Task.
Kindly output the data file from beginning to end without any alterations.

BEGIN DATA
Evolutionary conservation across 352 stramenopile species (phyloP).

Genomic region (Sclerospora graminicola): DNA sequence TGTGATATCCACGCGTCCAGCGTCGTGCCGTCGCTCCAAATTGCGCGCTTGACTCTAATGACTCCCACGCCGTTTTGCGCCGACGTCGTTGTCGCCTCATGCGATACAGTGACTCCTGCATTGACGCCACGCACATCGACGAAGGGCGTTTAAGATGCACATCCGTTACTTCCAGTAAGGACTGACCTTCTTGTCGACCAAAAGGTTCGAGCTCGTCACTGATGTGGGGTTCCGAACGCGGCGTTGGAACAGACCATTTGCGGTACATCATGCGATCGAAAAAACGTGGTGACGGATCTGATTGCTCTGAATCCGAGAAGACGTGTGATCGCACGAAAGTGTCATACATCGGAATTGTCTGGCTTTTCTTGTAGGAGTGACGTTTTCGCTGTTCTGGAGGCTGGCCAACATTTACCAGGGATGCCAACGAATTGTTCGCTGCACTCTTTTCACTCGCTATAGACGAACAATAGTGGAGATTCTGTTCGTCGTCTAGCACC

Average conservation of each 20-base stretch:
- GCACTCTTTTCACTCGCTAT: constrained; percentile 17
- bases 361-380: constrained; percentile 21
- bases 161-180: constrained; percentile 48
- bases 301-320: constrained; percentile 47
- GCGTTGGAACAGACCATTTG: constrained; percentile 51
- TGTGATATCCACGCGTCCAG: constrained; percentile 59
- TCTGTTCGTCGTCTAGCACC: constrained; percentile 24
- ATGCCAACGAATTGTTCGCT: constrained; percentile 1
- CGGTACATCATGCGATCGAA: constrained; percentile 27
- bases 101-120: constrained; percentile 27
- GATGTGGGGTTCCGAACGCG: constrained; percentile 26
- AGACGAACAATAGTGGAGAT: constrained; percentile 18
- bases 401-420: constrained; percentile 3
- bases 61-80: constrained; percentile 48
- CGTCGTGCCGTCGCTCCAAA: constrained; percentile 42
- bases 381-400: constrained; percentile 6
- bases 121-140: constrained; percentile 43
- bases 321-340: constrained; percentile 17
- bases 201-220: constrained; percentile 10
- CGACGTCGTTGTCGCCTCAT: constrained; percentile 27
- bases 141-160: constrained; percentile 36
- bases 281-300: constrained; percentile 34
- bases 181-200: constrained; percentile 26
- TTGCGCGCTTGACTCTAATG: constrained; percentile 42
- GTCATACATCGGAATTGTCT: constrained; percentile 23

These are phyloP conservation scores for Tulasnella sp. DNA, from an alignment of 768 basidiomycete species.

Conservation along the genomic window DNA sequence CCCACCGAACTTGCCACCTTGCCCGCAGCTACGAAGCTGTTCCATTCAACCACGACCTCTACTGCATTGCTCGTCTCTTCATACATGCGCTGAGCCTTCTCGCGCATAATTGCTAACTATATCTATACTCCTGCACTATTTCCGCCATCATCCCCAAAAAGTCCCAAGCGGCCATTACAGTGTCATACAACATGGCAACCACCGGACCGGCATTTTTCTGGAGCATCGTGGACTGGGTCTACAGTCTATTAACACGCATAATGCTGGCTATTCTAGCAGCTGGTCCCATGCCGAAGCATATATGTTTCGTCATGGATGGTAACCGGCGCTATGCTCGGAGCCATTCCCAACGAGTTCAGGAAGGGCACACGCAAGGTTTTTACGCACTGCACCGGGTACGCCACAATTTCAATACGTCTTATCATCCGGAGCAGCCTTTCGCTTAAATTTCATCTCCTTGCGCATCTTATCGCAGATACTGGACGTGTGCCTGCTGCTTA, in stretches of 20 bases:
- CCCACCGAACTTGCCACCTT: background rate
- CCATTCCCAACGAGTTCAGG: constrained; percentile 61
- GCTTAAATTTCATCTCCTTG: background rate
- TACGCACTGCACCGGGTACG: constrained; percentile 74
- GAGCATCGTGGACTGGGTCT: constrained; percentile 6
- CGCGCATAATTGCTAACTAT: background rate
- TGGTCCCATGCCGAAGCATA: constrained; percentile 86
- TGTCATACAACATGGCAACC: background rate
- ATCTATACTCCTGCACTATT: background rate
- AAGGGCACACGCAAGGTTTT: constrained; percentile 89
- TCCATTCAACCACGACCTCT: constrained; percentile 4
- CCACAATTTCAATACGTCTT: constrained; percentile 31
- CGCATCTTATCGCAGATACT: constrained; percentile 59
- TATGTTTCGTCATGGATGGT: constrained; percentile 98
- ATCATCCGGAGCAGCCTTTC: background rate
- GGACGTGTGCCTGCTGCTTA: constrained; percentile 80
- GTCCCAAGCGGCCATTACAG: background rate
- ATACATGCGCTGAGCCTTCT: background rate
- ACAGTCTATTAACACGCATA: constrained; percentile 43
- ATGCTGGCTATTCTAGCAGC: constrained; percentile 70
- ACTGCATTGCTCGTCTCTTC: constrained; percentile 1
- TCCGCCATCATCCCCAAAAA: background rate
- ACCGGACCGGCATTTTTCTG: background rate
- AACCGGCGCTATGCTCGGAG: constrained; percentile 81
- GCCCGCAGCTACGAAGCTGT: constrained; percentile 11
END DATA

Evolutionary conservation across 352 stramenopile species (phyloP).

Genomic region (Sclerospora graminicola): DNA sequence TGTGATATCCACGCGTCCAGCGTCGTGCCGTCGCTCCAAATTGCGCGCTTGACTCTAATGACTCCCACGCCGTTTTGCGCCGACGTCGTTGTCGCCTCATGCGATACAGTGACTCCTGCATTGACGCCACGCACATCGACGAAGGGCGTTTAAGATGCACATCCGTTACTTCCAGTAAGGACTGACCTTCTTGTCGACCAAAAGGTTCGAGCTCGTCACTGATGTGGGGTTCCGAACGCGGCGTTGGAACAGACCATTTGCGGTACATCATGCGATCGAAAAAACGTGGTGACGGATCTGATTGCTCTGAATCCGAGAAGACGTGTGATCGCACGAAAGTGTCATACATCGGAATTGTCTGGCTTTTCTTGTAGGAGTGACGTTTTCGCTGTTCTGGAGGCTGGCCAACATTTACCAGGGATGCCAACGAATTGTTCGCTGCACTCTTTTCACTCGCTATAGACGAACAATAGTGGAGATTCTGTTCGTCGTCTAGCACC

Average conservation of each 20-base stretch:
- GCACTCTTTTCACTCGCTAT: constrained; percentile 17
- bases 361-380: constrained; percentile 21
- bases 161-180: constrained; percentile 48
- bases 301-320: constrained; percentile 47
- GCGTTGGAACAGACCATTTG: constrained; percentile 51
- TGTGATATCCACGCGTCCAG: constrained; percentile 59
- TCTGTTCGTCGTCTAGCACC: constrained; percentile 24
- ATGCCAACGAATTGTTCGCT: constrained; percentile 1
- CGGTACATCATGCGATCGAA: constrained; percentile 27
- bases 101-120: constrained; percentile 27
- GATGTGGGGTTCCGAACGCG: constrained; percentile 26
- AGACGAACAATAGTGGAGAT: constrained; percentile 18
- bases 401-420: constrained; percentile 3
- bases 61-80: constrained; percentile 48
- CGTCGTGCCGTCGCTCCAAA: constrained; percentile 42
- bases 381-400: constrained; percentile 6
- bases 121-140: constrained; percentile 43
- bases 321-340: constrained; percentile 17
- bases 201-220: constrained; percentile 10
- CGACGTCGTTGTCGCCTCAT: constrained; percentile 27
- bases 141-160: constrained; percentile 36
- bases 281-300: constrained; percentile 34
- bases 181-200: constrained; percentile 26
- TTGCGCGCTTGACTCTAATG: constrained; percentile 42
- GTCATACATCGGAATTGTCT: constrained; percentile 23

These are phyloP conservation scores for Tulasnella sp. DNA, from an alignment of 768 basidiomycete species.

Conservation along the genomic window DNA sequence CCCACCGAACTTGCCACCTTGCCCGCAGCTACGAAGCTGTTCCATTCAACCACGACCTCTACTGCATTGCTCGTCTCTTCATACATGCGCTGAGCCTTCTCGCGCATAATTGCTAACTATATCTATACTCCTGCACTATTTCCGCCATCATCCCCAAAAAGTCCCAAGCGGCCATTACAGTGTCATACAACATGGCAACCACCGGACCGGCATTTTTCTGGAGCATCGTGGACTGGGTCTACAGTCTATTAACACGCATAATGCTGGCTATTCTAGCAGCTGGTCCCATGCCGAAGCATATATGTTTCGTCATGGATGGTAACCGGCGCTATGCTCGGAGCCATTCCCAACGAGTTCAGGAAGGGCACACGCAAGGTTTTTACGCACTGCACCGGGTACGCCACAATTTCAATACGTCTTATCATCCGGAGCAGCCTTTCGCTTAAATTTCATCTCCTTGCGCATCTTATCGCAGATACTGGACGTGTGCCTGCTGCTTA, in stretches of 20 bases:
- CCCACCGAACTTGCCACCTT: background rate
- CCATTCCCAACGAGTTCAGG: constrained; percentile 61
- GCTTAAATTTCATCTCCTTG: background rate
- TACGCACTGCACCGGGTACG: constrained; percentile 74
- GAGCATCGTGGACTGGGTCT: constrained; percentile 6
- CGCGCATAATTGCTAACTAT: background rate
- TGGTCCCATGCCGAAGCATA: constrained; percentile 86
- TGTCATACAACATGGCAACC: background rate
- ATCTATACTCCTGCACTATT: background rate
- AAGGGCACACGCAAGGTTTT: constrained; percentile 89
- TCCATTCAACCACGACCTCT: constrained; percentile 4
- CCACAATTTCAATACGTCTT: constrained; percentile 31
- CGCATCTTATCGCAGATACT: constrained; percentile 59
- TATGTTTCGTCATGGATGGT: constrained; percentile 98
- ATCATCCGGAGCAGCCTTTC: background rate
- GGACGTGTGCCTGCTGCTTA: constrained; percentile 80
- GTCCCAAGCGGCCATTACAG: background rate
- ATACATGCGCTGAGCCTTCT: background rate
- ACAGTCTATTAACACGCATA: constrained; percentile 43
- ATGCTGGCTATTCTAGCAGC: constrained; percentile 70
- ACTGCATTGCTCGTCTCTTC: constrained; percentile 1
- TCCGCCATCATCCCCAAAAA: background rate
- ACCGGACCGGCATTTTTCTG: background rate
- AACCGGCGCTATGCTCGGAG: constrained; percentile 81
- GCCCGCAGCTACGAAGCTGT: constrained; percentile 11